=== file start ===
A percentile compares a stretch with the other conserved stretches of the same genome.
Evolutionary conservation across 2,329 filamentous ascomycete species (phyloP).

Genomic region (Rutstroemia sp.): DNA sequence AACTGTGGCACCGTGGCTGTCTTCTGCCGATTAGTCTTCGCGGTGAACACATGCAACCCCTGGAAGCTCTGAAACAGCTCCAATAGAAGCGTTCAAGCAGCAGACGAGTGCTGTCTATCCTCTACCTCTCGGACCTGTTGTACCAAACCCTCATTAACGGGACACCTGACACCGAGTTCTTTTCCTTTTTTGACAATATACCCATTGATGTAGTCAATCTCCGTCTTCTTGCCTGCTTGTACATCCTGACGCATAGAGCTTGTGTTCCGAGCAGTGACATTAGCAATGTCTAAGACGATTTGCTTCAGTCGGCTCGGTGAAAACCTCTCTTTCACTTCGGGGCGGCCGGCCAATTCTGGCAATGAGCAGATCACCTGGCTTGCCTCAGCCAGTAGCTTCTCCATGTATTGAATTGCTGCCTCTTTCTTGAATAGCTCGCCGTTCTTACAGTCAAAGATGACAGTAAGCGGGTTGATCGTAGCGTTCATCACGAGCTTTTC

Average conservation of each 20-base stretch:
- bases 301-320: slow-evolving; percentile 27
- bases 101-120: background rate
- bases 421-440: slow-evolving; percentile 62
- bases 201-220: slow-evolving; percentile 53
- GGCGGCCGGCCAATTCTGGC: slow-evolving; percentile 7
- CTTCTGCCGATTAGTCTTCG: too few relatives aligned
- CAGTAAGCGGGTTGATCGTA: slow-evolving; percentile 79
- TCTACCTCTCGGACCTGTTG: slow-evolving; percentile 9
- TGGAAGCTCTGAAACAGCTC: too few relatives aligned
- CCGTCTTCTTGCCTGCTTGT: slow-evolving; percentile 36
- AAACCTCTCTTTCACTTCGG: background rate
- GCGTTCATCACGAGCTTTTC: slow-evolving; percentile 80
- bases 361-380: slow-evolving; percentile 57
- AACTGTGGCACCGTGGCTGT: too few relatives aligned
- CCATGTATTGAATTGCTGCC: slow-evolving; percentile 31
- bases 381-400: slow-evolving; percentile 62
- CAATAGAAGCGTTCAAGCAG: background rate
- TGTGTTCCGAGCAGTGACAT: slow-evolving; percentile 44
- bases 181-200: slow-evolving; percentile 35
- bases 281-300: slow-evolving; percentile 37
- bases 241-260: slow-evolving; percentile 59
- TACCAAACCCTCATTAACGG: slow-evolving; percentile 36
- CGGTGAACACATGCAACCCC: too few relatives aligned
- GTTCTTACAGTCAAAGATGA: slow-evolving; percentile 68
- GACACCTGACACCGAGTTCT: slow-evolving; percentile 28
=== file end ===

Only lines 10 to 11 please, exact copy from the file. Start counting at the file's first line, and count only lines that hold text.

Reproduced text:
- CTTCTGCCGATTAGTCTTCG: too few relatives aligned
- CAGTAAGCGGGTTGATCGTA: slow-evolving; percentile 79